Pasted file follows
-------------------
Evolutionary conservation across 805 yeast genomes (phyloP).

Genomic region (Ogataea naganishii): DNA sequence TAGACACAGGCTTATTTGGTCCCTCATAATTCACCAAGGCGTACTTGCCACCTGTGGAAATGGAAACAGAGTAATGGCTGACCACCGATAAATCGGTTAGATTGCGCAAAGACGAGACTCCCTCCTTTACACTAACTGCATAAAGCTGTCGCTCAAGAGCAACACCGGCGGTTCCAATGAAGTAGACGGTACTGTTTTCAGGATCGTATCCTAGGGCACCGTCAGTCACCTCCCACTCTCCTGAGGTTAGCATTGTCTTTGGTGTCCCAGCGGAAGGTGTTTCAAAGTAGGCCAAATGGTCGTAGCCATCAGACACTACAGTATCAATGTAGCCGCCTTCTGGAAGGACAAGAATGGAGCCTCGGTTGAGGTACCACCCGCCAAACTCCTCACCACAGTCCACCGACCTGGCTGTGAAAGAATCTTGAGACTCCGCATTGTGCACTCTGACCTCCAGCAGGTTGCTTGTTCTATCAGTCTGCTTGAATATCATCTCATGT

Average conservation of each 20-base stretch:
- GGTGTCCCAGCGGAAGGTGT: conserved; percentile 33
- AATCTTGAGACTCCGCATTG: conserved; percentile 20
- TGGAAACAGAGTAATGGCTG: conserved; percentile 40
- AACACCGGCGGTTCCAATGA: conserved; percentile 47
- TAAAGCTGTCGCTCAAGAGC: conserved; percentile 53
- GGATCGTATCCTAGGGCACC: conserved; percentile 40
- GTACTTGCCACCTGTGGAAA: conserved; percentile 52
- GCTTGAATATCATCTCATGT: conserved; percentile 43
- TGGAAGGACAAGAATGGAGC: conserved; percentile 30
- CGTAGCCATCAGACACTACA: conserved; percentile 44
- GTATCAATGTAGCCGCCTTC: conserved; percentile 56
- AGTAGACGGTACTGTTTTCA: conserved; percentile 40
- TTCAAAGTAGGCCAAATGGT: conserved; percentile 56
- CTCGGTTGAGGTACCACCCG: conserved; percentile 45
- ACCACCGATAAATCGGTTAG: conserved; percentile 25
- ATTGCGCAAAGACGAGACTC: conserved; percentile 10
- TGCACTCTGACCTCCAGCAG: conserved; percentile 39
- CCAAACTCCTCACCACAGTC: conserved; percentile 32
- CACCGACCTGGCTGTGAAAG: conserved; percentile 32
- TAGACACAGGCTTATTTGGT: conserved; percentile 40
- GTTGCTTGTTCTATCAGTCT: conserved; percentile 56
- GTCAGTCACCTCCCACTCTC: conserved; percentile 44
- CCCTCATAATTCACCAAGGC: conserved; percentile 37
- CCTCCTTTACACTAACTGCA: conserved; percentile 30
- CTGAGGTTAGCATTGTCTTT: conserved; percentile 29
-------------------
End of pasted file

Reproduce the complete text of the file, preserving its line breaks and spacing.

Evolutionary conservation across 805 yeast genomes (phyloP).

Genomic region (Ogataea naganishii): DNA sequence TAGACACAGGCTTATTTGGTCCCTCATAATTCACCAAGGCGTACTTGCCACCTGTGGAAATGGAAACAGAGTAATGGCTGACCACCGATAAATCGGTTAGATTGCGCAAAGACGAGACTCCCTCCTTTACACTAACTGCATAAAGCTGTCGCTCAAGAGCAACACCGGCGGTTCCAATGAAGTAGACGGTACTGTTTTCAGGATCGTATCCTAGGGCACCGTCAGTCACCTCCCACTCTCCTGAGGTTAGCATTGTCTTTGGTGTCCCAGCGGAAGGTGTTTCAAAGTAGGCCAAATGGTCGTAGCCATCAGACACTACAGTATCAATGTAGCCGCCTTCTGGAAGGACAAGAATGGAGCCTCGGTTGAGGTACCACCCGCCAAACTCCTCACCACAGTCCACCGACCTGGCTGTGAAAGAATCTTGAGACTCCGCATTGTGCACTCTGACCTCCAGCAGGTTGCTTGTTCTATCAGTCTGCTTGAATATCATCTCATGT

Average conservation of each 20-base stretch:
- GGTGTCCCAGCGGAAGGTGT: conserved; percentile 33
- AATCTTGAGACTCCGCATTG: conserved; percentile 20
- TGGAAACAGAGTAATGGCTG: conserved; percentile 40
- AACACCGGCGGTTCCAATGA: conserved; percentile 47
- TAAAGCTGTCGCTCAAGAGC: conserved; percentile 53
- GGATCGTATCCTAGGGCACC: conserved; percentile 40
- GTACTTGCCACCTGTGGAAA: conserved; percentile 52
- GCTTGAATATCATCTCATGT: conserved; percentile 43
- TGGAAGGACAAGAATGGAGC: conserved; percentile 30
- CGTAGCCATCAGACACTACA: conserved; percentile 44
- GTATCAATGTAGCCGCCTTC: conserved; percentile 56
- AGTAGACGGTACTGTTTTCA: conserved; percentile 40
- TTCAAAGTAGGCCAAATGGT: conserved; percentile 56
- CTCGGTTGAGGTACCACCCG: conserved; percentile 45
- ACCACCGATAAATCGGTTAG: conserved; percentile 25
- ATTGCGCAAAGACGAGACTC: conserved; percentile 10
- TGCACTCTGACCTCCAGCAG: conserved; percentile 39
- CCAAACTCCTCACCACAGTC: conserved; percentile 32
- CACCGACCTGGCTGTGAAAG: conserved; percentile 32
- TAGACACAGGCTTATTTGGT: conserved; percentile 40
- GTTGCTTGTTCTATCAGTCT: conserved; percentile 56
- GTCAGTCACCTCCCACTCTC: conserved; percentile 44
- CCCTCATAATTCACCAAGGC: conserved; percentile 37
- CCTCCTTTACACTAACTGCA: conserved; percentile 30
- CTGAGGTTAGCATTGTCTTT: conserved; percentile 29